“They asked me what I was doing there. I replied I was walking,” the girl recalls. “No force was used against me. I don’t know, maybe to some extent the idea of their own masculinity kinda stops them from being violent toward a woman ‘cause beating a girl has always been viewed as shameful in such rather patriarchal groups as law enforcement agencies are. On the other hand, as it has been proven, there are those who do not care at all. But I always do hope that there is a human hiding behind a mask, and no human can enjoy beating another human.”
The girl says she often hears the opinion that peaceful women’s marches are aimed at protecting men who suffered from violence. She believes that this is not entirely true.
“Women attend these rallies because they feel the power to change something together. We did not just stand up for men, women want to show solidarity with each other, women want to have their viewpoints heard, and to condemn what is happening in the country’s political life. I don’t think love can defeat violence, that’s utopian. Only being united can stop the violence. People’s unity can take various shapes – someone is taking the streets to protest, someone is posting and sharing on their social networks, someone is volunteering near police stations. The key is to be involved, not to stand aside.”
When the girl was released, her husband was meeting her. Aliaksandra says he disapproves of her participation in women’s marches.
“When at the police station, I was not scared. I was emotionally prepared to be sent to Akrestsina, to be trialled, and so on. It seems we were very lucky our yesterday’s story ended this way.”
“After I was released, I saw the photo on the Internet and Instagrammed it too. I am very happy it was captioned with “Vogue”, that a variety of artistic interpretations has been popping up. Fashion and style are looked upon as something hothouse-flowery, pampered, something glossy, refined, but the truth is it is life at its brightest.”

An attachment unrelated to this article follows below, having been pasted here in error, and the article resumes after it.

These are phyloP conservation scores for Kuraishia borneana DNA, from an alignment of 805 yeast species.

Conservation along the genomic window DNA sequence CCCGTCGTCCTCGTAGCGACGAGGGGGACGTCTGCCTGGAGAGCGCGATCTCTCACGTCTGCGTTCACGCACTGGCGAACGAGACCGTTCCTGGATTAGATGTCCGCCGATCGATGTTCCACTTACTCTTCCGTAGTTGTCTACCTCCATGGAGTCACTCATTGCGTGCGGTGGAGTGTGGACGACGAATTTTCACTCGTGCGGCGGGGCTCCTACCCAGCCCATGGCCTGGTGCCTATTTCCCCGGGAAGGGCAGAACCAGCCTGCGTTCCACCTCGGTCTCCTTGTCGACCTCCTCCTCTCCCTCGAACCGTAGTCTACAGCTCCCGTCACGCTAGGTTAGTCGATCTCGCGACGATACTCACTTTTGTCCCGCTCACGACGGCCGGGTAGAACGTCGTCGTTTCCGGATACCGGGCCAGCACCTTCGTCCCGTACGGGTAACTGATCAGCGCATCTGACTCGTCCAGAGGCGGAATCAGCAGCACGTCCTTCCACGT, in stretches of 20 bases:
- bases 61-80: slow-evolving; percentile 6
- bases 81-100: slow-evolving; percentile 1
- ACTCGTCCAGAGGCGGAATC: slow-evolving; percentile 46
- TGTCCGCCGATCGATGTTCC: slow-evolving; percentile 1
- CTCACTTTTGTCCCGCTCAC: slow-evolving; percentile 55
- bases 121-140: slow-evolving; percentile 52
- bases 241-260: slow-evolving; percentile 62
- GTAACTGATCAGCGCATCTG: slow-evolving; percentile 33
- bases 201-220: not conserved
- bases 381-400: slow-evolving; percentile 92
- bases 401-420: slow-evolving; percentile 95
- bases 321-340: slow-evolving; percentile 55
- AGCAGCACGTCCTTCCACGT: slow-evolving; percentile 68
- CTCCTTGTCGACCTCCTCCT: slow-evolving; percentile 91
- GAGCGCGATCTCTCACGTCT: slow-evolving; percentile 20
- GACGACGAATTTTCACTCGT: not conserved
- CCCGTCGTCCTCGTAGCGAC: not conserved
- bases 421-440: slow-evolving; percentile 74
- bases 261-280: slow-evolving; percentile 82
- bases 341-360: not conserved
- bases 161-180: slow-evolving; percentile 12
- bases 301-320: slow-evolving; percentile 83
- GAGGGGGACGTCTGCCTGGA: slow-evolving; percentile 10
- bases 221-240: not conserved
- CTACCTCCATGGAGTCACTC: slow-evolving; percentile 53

The girl is proud of her Instagram profile, and she meticulously works on its promotion, posts the outcomes of her work as a stylist, photographer, and model. She says she usually shares with her more than 10,000 followers her opinions on aesthetics and style, on what being feminine means to her. However, since June she’s been openly expressing her thoughts on political events in the country.
“I know my audience is not vast, but I truly love my followers. They are really supportive and I like talking to them, sharing my projects. It is an important commercial tool too, since most of my photo or style clients find me on Instagram.”
On Instagram, Aliaksandra and her friend Olga Bigel are also building up SEPARATIO, a women’s clothing brand.
“My friend and I have a lot in common, both in type and personality. We kept hearing we are too complicated, kinda “uncomfortable” ladies. And one day a guy told her, “Olya, you are so separative!”
“When I heard that, I exclaimed, “Isn’t that beautiful?!” So, this word became an inseparable part of our brand’s DNA, it reflects how we see this world. Separation is the term used to define the process of a child’s breakaway from their parents. A child is believed not to be able to reveal their true personality, grow up to be an adult unless they are psychologically separated from their mother and father. At the same time, we support feministic ideas of being separated from male opinion-imposing and suppression. For us, feminism is mainly about freedom, choice, risk, development and growth.”
The girls create simple classic clothes – pant suits and dresses with the imprint of so beloved by Aliaksandra retro.
“When I was about 16 and fashion-experimenting, I realized I liked this particular style a lot, so I started exploring it. I know retro is not everyone’s favourite, some people say my style is weird, but I don’t really care. That is my way of expressing myself, of feeling comfortable. Someone on social networks wrote I’d tried to attract more attention with my appearance at the protest, to hype, whatsnot. But the thing is I go for a walk like this every day. We live once. I want beauty to follow me every single day, not just on special occasions.”